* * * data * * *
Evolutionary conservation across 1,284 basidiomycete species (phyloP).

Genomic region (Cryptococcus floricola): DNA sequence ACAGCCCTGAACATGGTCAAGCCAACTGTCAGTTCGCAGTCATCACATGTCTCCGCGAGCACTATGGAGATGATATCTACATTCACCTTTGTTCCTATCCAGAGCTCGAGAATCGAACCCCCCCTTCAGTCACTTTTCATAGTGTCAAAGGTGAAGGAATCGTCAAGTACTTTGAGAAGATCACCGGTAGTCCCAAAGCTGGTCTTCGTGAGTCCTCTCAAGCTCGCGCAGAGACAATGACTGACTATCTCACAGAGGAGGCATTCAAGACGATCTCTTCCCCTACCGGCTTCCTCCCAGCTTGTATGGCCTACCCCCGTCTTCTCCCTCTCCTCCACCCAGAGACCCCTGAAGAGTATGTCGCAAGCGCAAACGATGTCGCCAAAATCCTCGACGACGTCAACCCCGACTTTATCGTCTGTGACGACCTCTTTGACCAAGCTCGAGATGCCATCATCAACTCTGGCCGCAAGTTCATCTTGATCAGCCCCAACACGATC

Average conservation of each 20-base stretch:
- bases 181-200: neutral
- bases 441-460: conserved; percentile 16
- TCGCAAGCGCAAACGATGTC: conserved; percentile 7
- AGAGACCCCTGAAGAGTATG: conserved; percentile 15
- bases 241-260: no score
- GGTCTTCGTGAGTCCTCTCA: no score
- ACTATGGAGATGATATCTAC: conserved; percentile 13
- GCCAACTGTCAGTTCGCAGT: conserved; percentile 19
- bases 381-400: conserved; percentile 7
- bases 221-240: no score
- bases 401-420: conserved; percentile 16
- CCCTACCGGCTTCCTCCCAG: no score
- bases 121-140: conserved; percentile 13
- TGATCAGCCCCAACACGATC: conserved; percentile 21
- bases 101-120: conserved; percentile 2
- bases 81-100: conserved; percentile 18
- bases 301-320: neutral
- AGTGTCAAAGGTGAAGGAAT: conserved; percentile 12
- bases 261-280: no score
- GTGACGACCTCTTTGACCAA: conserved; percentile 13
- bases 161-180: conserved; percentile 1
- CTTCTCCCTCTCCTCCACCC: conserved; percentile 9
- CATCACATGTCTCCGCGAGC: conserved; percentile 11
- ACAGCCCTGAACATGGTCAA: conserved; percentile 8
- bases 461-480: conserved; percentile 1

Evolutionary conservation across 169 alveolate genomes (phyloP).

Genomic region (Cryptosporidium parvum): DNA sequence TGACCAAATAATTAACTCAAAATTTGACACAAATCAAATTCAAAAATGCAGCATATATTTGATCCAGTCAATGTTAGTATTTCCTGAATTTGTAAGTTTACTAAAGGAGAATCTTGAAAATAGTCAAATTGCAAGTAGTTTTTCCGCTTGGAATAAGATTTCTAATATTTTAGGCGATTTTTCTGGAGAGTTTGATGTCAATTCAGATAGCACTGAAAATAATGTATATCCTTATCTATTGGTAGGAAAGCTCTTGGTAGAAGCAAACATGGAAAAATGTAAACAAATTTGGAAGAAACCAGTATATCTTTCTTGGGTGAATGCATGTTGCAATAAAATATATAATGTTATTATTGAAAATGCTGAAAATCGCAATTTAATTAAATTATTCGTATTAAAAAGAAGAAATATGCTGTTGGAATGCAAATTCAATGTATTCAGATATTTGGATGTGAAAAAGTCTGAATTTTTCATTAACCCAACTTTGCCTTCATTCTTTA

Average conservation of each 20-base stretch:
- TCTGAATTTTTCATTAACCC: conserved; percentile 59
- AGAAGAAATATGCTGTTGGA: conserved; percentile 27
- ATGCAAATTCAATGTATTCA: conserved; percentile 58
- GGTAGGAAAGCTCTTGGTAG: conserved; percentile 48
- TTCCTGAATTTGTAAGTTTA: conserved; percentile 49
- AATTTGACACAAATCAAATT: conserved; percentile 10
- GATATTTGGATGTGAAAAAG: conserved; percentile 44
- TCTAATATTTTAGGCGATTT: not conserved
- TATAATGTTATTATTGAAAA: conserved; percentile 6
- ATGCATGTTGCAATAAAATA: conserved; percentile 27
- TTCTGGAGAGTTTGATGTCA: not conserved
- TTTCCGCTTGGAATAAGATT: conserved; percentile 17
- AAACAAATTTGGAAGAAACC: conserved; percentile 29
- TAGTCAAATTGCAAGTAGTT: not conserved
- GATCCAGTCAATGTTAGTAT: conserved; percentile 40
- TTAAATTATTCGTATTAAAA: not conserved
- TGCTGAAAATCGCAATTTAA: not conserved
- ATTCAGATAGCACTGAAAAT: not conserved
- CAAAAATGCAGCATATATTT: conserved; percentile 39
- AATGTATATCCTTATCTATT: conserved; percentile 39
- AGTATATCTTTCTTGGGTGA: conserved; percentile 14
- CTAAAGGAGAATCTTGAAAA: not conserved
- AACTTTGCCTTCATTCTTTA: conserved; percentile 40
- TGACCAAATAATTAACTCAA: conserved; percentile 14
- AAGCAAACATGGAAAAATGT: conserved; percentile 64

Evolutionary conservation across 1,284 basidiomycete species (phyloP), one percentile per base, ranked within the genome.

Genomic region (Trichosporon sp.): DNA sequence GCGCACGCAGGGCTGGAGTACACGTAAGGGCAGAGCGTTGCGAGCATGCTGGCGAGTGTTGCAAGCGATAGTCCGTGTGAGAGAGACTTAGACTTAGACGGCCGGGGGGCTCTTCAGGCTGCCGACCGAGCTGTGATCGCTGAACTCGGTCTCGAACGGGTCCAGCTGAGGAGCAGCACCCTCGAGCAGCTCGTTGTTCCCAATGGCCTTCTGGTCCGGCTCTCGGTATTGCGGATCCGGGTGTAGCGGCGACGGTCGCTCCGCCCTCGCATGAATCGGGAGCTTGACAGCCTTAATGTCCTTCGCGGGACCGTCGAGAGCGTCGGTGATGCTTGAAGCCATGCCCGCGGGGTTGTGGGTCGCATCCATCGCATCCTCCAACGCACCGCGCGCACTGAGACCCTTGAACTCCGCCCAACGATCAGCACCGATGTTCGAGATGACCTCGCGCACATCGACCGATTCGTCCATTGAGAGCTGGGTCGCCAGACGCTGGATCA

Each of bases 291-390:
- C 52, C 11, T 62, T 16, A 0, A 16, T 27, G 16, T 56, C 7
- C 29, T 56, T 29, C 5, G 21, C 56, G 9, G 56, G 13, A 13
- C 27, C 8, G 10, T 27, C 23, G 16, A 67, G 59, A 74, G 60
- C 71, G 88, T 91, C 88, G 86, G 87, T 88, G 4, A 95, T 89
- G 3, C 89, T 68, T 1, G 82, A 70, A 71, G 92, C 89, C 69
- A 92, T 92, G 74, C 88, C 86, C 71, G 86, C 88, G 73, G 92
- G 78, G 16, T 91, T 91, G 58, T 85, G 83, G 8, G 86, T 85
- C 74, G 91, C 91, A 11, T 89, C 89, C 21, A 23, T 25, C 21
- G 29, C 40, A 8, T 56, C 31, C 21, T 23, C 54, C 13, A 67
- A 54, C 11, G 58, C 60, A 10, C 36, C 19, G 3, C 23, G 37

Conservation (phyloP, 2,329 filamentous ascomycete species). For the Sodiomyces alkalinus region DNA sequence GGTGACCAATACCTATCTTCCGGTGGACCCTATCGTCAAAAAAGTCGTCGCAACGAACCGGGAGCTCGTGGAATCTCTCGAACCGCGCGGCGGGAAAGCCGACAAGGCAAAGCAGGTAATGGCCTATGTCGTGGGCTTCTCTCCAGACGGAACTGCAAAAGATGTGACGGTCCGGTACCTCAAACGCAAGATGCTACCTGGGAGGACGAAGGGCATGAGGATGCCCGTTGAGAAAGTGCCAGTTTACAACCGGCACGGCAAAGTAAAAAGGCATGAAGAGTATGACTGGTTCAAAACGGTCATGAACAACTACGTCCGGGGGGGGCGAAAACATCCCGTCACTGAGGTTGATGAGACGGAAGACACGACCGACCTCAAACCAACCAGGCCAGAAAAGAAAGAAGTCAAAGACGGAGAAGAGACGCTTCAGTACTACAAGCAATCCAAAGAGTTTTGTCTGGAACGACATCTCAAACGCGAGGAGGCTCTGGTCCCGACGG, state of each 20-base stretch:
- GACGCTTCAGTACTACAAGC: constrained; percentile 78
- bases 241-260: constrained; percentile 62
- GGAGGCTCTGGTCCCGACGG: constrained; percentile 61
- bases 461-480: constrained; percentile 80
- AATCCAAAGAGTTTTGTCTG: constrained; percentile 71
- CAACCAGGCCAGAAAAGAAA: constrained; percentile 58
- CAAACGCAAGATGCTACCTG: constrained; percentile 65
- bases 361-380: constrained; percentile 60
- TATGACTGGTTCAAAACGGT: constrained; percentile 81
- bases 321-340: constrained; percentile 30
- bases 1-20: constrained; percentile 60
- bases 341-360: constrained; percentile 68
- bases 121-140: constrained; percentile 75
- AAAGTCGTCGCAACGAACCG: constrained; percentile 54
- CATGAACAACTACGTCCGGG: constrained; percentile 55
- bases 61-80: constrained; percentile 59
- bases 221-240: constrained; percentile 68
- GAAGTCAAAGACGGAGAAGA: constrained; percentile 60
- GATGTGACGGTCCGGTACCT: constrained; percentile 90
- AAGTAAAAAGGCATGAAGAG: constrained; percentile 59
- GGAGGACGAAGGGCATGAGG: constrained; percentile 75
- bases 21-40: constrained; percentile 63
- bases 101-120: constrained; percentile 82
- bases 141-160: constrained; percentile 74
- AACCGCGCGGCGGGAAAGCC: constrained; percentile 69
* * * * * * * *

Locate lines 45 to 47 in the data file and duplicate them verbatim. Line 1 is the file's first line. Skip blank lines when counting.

- TAGTCAAATTGCAAGTAGTT: not conserved
- GATCCAGTCAATGTTAGTAT: conserved; percentile 40
- TTAAATTATTCGTATTAAAA: not conserved